Ebola deterred Sierra Leoneans from accessing healthcare and undermined citizens’ trust in government services. The number of children vaccinated with Pentavalent 3 declined by 17% (Ministry of Health and Sanitation (MoHS) Sierra Leone, UNICEF, 2015). The Government of Sierra Leone, together with development partners is heavily investing in strengthening health services however there is a shortage of information on cost-effective ways to do this in a state with weak capacity. To contain Ebola and encourage citizens to return to clinics, community engagement has proven critical (MoHS, UNICEF Sierra Leone, 2015). This project will evaluate social incentives, in the form of coloured bracelets for children, to encourage caregivers to vaccinate their children and rebuild trust between communities and health workers. The bracelets make it highly visible that community members use formal health services and immunise their children, which could encourage others to utilize public health services, particularly for immunisation.
Delivering public services in low populated rural areas poses a challenge to governments to remain at low cost. Thus, targeting four districts with low immunisation rates, including Kambia, Bombali, Tonkolili, and Western Area Rural, the project looks at a low-cost incentive mechanism to increase service utilisation. The bracelets are less expensive than consumption incentives, and are simpler to distribute due to their small size and lower leakage potential. The evaluation will examine whether small social incentives can encourage households to travel further distances to receive immunisations.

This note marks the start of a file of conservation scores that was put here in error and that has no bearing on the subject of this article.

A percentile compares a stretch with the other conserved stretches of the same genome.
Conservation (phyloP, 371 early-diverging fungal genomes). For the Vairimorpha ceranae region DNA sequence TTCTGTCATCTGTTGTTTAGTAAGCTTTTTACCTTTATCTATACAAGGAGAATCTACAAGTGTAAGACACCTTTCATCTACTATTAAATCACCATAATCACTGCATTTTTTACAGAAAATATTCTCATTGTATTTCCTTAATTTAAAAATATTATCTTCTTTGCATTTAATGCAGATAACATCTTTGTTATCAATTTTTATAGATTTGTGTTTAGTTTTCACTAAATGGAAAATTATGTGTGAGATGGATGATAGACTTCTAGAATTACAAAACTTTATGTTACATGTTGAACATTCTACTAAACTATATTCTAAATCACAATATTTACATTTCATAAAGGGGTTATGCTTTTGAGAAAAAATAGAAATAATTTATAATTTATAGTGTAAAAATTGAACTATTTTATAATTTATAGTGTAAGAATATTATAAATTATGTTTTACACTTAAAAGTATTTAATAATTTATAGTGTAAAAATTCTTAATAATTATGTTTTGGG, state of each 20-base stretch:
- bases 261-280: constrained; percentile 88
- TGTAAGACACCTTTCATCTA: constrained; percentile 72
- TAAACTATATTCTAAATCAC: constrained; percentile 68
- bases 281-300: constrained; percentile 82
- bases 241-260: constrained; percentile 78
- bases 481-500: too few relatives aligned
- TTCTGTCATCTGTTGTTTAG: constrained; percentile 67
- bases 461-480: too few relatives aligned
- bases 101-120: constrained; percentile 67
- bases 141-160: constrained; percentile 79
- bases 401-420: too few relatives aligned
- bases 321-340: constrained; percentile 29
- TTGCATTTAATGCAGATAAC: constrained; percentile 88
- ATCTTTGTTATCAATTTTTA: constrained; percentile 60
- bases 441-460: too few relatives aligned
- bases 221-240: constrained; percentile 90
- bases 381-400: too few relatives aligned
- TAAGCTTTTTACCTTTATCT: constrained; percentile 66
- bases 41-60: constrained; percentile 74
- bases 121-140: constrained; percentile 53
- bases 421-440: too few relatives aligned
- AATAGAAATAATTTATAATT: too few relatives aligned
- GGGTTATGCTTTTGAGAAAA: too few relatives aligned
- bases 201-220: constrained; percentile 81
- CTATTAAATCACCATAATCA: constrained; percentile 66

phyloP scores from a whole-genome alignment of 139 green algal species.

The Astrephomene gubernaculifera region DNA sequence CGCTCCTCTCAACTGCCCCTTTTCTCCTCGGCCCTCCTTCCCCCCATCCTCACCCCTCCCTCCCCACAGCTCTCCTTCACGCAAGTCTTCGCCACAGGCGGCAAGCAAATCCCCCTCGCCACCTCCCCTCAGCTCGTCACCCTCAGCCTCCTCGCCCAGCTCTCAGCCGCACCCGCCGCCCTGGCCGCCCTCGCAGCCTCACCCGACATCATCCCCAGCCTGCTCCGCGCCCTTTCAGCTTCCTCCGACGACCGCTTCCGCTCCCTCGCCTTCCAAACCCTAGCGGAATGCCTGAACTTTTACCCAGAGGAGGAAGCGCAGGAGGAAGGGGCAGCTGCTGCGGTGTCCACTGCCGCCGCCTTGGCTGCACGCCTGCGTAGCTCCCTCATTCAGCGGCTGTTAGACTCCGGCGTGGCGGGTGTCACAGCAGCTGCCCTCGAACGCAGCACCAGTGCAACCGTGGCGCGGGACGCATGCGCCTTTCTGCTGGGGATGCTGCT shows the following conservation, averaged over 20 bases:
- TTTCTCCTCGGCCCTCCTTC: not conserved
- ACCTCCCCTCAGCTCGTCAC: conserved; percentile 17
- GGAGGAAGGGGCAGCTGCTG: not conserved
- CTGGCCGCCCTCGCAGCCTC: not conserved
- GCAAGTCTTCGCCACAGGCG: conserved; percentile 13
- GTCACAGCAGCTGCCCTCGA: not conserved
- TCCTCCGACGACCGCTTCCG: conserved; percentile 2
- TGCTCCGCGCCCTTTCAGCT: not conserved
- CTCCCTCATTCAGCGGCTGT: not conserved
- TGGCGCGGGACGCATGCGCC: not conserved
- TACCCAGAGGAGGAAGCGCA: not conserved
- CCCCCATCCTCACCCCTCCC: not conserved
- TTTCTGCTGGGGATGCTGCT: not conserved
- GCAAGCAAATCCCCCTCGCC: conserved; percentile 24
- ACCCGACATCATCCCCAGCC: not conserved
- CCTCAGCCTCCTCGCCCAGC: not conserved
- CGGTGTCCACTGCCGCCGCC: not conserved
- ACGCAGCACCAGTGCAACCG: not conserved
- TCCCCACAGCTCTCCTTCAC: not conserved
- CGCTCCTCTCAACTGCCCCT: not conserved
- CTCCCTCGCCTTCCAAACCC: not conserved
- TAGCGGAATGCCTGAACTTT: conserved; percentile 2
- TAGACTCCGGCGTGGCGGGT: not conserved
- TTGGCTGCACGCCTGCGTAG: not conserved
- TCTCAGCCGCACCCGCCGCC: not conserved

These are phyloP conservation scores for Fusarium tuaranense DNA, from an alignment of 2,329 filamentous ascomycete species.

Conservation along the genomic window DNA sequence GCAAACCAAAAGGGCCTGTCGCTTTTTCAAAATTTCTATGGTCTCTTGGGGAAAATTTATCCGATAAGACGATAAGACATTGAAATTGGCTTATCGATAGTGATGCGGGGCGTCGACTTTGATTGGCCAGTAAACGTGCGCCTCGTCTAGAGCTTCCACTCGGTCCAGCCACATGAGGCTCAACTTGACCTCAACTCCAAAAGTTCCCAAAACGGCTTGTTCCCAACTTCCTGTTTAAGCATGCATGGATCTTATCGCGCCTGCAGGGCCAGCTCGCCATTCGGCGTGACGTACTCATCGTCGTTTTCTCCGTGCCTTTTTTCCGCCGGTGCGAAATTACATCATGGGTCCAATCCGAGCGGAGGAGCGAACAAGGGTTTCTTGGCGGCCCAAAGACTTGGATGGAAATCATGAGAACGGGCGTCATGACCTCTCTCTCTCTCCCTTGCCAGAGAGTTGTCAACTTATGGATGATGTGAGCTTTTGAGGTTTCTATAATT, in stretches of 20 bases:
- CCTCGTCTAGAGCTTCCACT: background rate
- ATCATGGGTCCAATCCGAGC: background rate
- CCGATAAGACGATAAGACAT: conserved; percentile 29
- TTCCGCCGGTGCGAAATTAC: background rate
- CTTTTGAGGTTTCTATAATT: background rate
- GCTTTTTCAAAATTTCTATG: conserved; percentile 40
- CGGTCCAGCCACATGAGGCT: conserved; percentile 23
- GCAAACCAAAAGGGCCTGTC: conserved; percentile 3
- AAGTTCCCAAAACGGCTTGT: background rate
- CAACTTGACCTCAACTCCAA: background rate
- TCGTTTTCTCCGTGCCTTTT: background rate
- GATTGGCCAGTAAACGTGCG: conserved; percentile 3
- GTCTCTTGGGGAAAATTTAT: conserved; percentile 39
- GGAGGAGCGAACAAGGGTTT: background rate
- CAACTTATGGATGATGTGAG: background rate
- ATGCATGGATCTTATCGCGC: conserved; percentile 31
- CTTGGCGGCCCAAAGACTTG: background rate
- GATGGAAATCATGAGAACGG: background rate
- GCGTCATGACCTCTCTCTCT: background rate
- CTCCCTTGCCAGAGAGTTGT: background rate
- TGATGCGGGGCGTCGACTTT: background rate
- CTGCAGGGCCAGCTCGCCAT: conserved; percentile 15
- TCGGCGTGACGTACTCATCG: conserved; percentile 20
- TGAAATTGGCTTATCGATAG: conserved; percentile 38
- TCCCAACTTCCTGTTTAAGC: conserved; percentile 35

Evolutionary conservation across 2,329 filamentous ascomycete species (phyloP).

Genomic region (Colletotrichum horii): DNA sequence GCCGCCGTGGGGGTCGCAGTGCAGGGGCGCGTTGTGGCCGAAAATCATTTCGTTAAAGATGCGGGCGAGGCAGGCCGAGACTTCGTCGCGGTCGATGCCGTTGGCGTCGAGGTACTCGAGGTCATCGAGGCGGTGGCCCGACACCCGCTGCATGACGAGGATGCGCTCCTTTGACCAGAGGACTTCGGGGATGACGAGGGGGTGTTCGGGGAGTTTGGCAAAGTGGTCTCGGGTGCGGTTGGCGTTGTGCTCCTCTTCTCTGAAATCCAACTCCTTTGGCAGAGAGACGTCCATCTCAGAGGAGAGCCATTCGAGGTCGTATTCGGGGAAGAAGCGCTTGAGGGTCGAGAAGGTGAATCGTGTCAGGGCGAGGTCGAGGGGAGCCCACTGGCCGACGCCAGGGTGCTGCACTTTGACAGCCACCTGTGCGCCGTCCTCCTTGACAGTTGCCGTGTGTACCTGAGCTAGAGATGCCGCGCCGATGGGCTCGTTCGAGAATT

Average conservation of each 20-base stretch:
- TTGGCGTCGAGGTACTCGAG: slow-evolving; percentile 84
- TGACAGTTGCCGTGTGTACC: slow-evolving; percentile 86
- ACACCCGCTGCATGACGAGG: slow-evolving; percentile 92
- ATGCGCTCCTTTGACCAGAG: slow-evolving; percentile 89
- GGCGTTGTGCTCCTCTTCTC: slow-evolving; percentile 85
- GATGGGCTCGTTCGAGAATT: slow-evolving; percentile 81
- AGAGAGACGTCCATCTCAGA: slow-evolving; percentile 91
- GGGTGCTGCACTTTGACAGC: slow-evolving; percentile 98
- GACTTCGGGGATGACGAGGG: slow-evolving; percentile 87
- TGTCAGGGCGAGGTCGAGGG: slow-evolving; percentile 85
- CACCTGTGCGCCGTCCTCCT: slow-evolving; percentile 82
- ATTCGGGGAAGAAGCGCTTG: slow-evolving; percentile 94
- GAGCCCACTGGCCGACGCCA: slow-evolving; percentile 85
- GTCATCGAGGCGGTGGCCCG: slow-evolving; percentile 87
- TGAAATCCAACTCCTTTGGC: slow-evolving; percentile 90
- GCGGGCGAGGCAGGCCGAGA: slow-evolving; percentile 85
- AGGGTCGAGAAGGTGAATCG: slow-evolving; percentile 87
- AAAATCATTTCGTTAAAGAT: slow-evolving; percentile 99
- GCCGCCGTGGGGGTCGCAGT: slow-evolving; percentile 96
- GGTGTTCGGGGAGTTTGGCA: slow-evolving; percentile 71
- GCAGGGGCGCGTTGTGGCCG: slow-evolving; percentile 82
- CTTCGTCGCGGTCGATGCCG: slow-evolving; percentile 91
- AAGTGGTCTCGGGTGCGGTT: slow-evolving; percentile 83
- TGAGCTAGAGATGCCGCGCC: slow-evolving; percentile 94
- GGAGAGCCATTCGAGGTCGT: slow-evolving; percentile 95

In addition, within the scope of strengthening state capacity in public healthcare, the project aims to assess the accuracy of different administrative data and provide insights on how data capture can be improved. Crucial to state strengthening are systems, which enable governments to make informed spending decisions and identify weaknesses in service provision. The Government’s post-Ebola efforts are severely compromised by a lack of accurate data. The main Ministry of Health and Sanitation data sources (for child health) show severe discrepancies and do not match trusted survey data sources. It is unclear what are reliable data sources. What is clear is that administrative data can provide comprehensive and frequent information from clinics at a much lower cost than survey data can.
This project will digitise clinic records, collect household data to approximate error rates, while increasing monitoring and incentivising accurate data capture at clinic level.